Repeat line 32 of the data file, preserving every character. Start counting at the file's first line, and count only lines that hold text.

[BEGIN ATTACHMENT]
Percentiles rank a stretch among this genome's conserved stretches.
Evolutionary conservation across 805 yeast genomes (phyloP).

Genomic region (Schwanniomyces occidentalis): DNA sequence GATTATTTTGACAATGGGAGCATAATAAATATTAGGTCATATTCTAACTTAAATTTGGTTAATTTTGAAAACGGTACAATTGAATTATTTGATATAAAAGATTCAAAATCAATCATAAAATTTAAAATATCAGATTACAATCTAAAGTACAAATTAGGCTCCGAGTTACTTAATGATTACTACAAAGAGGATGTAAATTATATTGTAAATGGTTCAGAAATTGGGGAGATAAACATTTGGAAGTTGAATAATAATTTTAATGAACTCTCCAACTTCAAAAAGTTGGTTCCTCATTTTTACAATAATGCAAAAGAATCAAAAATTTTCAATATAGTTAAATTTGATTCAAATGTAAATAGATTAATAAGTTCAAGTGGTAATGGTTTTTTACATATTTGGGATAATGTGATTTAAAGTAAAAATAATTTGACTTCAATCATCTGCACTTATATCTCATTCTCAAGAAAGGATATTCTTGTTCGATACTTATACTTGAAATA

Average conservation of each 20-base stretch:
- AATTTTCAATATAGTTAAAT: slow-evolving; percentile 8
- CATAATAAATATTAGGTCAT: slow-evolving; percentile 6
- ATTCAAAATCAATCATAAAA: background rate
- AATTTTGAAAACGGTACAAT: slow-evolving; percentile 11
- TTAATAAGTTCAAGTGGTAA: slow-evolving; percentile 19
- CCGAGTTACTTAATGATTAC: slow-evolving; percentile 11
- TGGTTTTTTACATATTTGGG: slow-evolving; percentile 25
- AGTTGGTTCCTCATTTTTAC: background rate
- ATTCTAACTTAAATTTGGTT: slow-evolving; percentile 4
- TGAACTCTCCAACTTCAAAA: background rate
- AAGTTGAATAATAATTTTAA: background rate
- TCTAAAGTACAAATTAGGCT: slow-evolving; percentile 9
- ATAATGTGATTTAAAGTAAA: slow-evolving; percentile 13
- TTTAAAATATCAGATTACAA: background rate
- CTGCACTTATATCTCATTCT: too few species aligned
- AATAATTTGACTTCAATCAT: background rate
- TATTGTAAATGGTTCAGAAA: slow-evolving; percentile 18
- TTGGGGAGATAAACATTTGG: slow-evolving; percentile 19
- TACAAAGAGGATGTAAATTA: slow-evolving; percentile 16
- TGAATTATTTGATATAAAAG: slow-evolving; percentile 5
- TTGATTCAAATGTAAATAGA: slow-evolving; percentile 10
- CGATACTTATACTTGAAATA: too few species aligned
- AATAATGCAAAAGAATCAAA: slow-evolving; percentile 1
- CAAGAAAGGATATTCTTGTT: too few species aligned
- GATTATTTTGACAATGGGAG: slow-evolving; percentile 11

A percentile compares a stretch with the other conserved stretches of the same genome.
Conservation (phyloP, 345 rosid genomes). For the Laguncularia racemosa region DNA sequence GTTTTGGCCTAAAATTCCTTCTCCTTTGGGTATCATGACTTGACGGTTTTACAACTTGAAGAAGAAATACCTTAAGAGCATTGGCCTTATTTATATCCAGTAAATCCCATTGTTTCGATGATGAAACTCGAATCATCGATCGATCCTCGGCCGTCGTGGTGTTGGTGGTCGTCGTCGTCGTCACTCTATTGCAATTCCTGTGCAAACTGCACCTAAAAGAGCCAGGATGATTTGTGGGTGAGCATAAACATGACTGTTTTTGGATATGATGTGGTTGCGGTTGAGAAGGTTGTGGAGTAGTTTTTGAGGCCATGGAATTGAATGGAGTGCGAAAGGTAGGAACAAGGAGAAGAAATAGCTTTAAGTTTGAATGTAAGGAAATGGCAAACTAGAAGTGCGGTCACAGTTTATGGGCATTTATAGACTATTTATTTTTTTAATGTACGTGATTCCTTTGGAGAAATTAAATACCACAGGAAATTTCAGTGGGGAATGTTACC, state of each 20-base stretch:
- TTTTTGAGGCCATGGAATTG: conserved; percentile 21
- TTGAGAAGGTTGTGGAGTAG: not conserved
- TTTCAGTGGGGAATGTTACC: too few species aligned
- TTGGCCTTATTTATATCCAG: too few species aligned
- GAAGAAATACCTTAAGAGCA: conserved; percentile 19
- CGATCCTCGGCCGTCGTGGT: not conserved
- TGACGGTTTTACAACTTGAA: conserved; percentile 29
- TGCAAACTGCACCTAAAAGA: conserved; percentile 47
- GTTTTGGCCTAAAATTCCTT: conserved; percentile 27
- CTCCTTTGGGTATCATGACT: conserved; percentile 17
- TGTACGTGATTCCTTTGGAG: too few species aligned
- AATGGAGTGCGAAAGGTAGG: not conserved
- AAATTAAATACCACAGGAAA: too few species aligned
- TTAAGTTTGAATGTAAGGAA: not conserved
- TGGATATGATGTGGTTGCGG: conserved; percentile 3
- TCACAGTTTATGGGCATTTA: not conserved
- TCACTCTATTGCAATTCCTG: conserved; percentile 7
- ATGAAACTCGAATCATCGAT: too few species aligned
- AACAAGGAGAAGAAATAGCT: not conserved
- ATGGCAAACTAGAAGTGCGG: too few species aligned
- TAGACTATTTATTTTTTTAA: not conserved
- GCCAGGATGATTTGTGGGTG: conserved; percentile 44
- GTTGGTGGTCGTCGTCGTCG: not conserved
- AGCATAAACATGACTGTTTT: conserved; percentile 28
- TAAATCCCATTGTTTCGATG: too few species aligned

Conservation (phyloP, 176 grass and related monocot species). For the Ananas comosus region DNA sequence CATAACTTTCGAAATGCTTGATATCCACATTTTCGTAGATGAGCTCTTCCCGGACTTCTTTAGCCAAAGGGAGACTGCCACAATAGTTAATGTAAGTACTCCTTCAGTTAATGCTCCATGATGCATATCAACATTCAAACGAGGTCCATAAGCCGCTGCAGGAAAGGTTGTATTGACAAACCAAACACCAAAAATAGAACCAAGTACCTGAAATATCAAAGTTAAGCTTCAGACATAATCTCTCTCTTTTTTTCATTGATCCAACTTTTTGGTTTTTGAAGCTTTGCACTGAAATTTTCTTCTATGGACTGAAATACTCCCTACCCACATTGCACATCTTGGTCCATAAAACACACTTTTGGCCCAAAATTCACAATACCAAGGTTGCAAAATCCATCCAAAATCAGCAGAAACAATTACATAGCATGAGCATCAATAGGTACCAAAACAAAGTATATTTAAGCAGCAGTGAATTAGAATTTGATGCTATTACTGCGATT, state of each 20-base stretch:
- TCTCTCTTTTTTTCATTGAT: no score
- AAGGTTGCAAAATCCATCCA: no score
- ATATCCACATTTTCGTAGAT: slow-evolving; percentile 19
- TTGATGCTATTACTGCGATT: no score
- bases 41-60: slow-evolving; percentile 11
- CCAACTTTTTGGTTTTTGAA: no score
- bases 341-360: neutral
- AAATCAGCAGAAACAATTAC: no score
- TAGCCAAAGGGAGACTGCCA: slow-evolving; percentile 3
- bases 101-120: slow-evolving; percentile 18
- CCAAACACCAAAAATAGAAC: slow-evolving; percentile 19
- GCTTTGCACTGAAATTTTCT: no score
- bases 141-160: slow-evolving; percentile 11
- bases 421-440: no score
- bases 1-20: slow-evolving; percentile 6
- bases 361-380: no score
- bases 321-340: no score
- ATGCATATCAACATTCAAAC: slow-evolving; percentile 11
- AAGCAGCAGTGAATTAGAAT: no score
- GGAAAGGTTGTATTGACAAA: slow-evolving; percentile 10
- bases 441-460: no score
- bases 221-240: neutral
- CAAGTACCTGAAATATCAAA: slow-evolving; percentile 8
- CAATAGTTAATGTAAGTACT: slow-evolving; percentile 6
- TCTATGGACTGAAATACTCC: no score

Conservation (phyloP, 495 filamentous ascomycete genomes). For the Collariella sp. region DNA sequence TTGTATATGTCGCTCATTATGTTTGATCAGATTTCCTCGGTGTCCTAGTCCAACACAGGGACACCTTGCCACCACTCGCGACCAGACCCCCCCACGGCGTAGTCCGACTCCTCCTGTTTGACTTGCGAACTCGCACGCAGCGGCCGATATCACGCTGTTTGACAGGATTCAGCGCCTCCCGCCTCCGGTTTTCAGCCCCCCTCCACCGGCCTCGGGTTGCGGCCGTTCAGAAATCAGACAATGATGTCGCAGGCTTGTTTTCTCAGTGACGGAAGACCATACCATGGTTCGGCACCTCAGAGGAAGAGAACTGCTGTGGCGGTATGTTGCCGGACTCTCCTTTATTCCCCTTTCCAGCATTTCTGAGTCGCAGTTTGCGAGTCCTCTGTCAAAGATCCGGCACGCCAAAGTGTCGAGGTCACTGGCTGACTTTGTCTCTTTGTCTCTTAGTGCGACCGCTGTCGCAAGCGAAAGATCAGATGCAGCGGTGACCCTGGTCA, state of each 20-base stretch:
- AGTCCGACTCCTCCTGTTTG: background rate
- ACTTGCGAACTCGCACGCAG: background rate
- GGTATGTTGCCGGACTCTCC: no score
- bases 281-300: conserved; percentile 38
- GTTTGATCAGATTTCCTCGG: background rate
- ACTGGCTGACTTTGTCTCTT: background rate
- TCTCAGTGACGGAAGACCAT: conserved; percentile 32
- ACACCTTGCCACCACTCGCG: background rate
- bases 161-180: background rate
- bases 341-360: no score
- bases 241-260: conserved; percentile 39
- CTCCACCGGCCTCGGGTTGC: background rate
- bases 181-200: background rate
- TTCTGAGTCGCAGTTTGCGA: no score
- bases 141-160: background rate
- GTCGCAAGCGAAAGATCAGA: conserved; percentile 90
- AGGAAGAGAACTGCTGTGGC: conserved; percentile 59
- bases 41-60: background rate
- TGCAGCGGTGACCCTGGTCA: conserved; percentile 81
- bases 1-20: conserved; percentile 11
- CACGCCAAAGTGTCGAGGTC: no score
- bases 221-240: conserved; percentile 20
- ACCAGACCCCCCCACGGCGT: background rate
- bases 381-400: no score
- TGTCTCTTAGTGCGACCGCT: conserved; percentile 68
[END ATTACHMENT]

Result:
- TTTTTGAGGCCATGGAATTG: conserved; percentile 21